Samsung’s camera business officially joining the bottom feeders

Samsung Electro-Mechanics today formally confirmed a mid-October report claiming the company is expanding into the entry-level smartphone camera market. The part about that historic contract coming from Samsung (Electronics) itself is still unofficial, but the insiders behind the original claim have a near-spotless track record, so it’s probably safe to consider it accurate. During an earnings call with analysts held after today’s announcement of the company’s Q3 financials, EVP Bae Kwang-wook confirmed the move.

According to the senior executive, Samsung Electro-Mechanics already accepted contractual obligations constituting its move into low-end mobile camera module manufacturing. In fact, it even started fulfilling some orders during the third quarter of 2020. By this time next year, that segment will account for about 10% of the company’s sales, the EVP said during the call.

Why moving into entry-level anything is rarely a business success indicator

Bae also provided some estimates in regards to how much money this is expected to make, but even if he wasn’t biased in a sense that he wants to make his company look good, the assumptions given to analysts are at least partially influenced by an attempt at extrapolating historic data and using it to predict earnings. Instead of, you know, just flat-out saying how much its first contracts are worth.

This would make more than zero sense in any other smartphone camera component category but the one Samsung Electro-Mechanics is now entering. Because most businesses, especially those as derivative as consumer electronics, rely on creating value to earn money. The more you create, the more you can charge, or get away with charging, depending on whether you’re asking the buyer or the seller. As you might imagine, there’s a cap to this economic behavior that’s proportional to the complexity of the task at hand. Manufacturing is a secondary sector, but component production, by itself, is still way lower than consumer electronics manufacturing, which usually means “consumer electronics assembly” these days.

All of that means this move to deliver camera modules to low-end smartphones probably won’t drive any meaningful growth in terms of whatever bottom line Samsung Electro-Mechanics will have to report a year from now. Sure, it probably won’t lose any more money on this expansion, like entry-level smartphone companies actually can and often do in ultra-competitive markets like India. But you can disregard the prospective business expansion angle Bae is selling here. Because Samsung would not be entering the low-end smartphone camera category if there was any other segment to service instead.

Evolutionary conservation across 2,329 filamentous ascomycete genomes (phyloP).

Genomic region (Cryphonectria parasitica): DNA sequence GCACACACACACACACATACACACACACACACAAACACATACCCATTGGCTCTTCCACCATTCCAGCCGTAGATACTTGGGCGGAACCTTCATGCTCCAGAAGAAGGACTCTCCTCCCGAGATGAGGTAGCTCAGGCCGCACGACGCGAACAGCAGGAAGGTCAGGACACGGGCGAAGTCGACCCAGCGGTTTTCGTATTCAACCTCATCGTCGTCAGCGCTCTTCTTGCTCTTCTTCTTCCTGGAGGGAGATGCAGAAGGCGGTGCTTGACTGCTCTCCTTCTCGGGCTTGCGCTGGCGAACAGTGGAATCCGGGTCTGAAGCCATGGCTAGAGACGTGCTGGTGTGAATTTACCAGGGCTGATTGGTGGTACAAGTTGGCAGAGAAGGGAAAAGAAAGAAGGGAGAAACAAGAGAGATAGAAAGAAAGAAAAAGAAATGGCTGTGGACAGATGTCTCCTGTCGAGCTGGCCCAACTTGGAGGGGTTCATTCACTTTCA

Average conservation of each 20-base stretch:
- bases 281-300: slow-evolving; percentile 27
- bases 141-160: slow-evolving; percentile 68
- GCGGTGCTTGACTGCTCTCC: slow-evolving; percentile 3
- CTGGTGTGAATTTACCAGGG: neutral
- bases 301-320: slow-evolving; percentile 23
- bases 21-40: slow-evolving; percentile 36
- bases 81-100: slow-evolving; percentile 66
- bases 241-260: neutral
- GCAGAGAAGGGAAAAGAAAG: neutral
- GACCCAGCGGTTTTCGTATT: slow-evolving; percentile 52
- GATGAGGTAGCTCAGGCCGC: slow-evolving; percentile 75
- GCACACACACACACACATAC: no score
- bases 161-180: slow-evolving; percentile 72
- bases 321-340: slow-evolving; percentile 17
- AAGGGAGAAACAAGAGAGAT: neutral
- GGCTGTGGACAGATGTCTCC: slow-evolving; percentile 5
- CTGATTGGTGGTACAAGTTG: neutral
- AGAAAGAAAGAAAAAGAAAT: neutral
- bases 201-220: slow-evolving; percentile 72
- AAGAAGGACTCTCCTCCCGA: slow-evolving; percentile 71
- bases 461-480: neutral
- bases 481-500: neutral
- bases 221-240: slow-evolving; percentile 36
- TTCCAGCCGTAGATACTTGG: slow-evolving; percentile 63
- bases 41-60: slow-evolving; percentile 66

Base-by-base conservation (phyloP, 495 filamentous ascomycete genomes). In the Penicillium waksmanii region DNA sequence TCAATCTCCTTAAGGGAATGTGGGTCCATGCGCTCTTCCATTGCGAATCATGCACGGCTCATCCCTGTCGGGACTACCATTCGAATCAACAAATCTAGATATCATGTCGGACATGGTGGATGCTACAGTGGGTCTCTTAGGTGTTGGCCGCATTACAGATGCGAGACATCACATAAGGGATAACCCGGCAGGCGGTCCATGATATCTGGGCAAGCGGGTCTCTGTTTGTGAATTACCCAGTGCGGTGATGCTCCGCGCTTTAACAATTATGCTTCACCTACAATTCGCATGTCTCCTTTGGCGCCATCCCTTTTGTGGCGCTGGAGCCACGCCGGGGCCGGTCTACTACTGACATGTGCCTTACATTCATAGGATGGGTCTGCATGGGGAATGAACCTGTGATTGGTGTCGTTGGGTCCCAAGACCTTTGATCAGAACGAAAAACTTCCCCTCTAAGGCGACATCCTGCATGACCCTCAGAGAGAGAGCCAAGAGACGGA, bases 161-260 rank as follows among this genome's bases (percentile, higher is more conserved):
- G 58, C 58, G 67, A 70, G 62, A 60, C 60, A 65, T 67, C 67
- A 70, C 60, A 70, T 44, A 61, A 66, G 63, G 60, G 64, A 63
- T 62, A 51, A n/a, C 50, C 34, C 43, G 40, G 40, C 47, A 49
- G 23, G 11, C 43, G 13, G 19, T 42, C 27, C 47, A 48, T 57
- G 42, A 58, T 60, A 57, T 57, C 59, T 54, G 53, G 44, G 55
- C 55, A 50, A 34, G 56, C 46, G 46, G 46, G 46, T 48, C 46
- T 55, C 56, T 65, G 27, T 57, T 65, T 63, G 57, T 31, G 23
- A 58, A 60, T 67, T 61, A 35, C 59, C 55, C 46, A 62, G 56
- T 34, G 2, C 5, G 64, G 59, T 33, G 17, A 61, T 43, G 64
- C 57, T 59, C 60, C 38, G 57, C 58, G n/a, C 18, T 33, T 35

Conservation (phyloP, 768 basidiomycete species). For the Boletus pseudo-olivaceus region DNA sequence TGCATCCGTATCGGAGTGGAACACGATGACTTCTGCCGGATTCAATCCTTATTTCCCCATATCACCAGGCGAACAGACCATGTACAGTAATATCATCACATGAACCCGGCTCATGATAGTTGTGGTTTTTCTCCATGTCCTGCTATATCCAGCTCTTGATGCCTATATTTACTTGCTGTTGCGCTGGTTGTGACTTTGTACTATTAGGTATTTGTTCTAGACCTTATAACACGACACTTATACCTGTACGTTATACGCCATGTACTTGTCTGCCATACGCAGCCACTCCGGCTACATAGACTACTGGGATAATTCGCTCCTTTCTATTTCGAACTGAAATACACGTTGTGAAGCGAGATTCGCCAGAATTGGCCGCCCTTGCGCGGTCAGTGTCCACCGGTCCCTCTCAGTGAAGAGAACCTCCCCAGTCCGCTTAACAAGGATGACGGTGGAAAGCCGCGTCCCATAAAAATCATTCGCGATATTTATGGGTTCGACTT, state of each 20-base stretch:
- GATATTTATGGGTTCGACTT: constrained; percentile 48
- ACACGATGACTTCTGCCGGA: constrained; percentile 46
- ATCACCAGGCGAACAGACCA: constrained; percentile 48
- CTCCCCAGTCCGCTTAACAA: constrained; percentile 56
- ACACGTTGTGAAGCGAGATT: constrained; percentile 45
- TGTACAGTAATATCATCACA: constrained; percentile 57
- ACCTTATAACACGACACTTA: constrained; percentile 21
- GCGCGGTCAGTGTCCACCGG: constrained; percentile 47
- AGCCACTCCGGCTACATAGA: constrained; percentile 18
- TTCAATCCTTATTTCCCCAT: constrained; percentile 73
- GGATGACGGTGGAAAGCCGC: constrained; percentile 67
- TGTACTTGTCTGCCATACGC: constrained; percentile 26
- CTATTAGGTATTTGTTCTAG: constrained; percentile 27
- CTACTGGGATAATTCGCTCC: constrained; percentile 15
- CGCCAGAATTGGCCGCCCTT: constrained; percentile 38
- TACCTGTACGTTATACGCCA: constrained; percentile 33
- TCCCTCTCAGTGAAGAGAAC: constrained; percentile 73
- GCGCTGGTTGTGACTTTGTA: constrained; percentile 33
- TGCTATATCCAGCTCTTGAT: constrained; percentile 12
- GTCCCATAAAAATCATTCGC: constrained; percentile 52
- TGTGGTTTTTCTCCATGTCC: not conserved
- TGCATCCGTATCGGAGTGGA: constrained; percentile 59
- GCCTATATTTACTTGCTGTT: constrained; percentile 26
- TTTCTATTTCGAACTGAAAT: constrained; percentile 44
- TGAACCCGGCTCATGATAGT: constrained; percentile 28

This is all evidenced by the fact that despite producing hundreds of millions of cheap smartphones on a yearly basis for over a decade, Samsung Electronics has never managed to squeeze into its sister company’s production capacities until right now. Why? Because that sister company was printing money doing better-paying contracts, many of which were from Samsung Electronics itself. In other words: if you’re part of a consumer electronics supply chain, you make the big bucks doing contract work for the next Galaxy Note or iPhone, not the next Galaxy A twenty-whatever.

So, take this news as an indicator that Samsung Electro-Mechanics appears to be out of ideas in the smartphone camera business, no matter how many more hundreds of millions of modules it projects to sell next year. It’s 300 million, in this case, which adds up to 1.2 billion in total. That’s a pretty impressive figure, right? You almost don’t want to burden it with boring context. Such as, for example, the fact that a quarter of it will probably ruin your profit margin by several degrees of magnitude, despite being the entirety of your projected growth.

Just to add some final context, flagship camera modules are currently more expensive than even the thing responsible for the “smart” part of smartphones – chips. Yes, imagine all that extra money Samsung Electro-Mechanics won’t be making next year because it found nothing better to do than to waste resources on budget component production, while the big bucks are already being made and that market share is its own to lose. But you won’t hear that on any analyst call, as those tend to only involve people paid to be maximally optimistic in their public communications.

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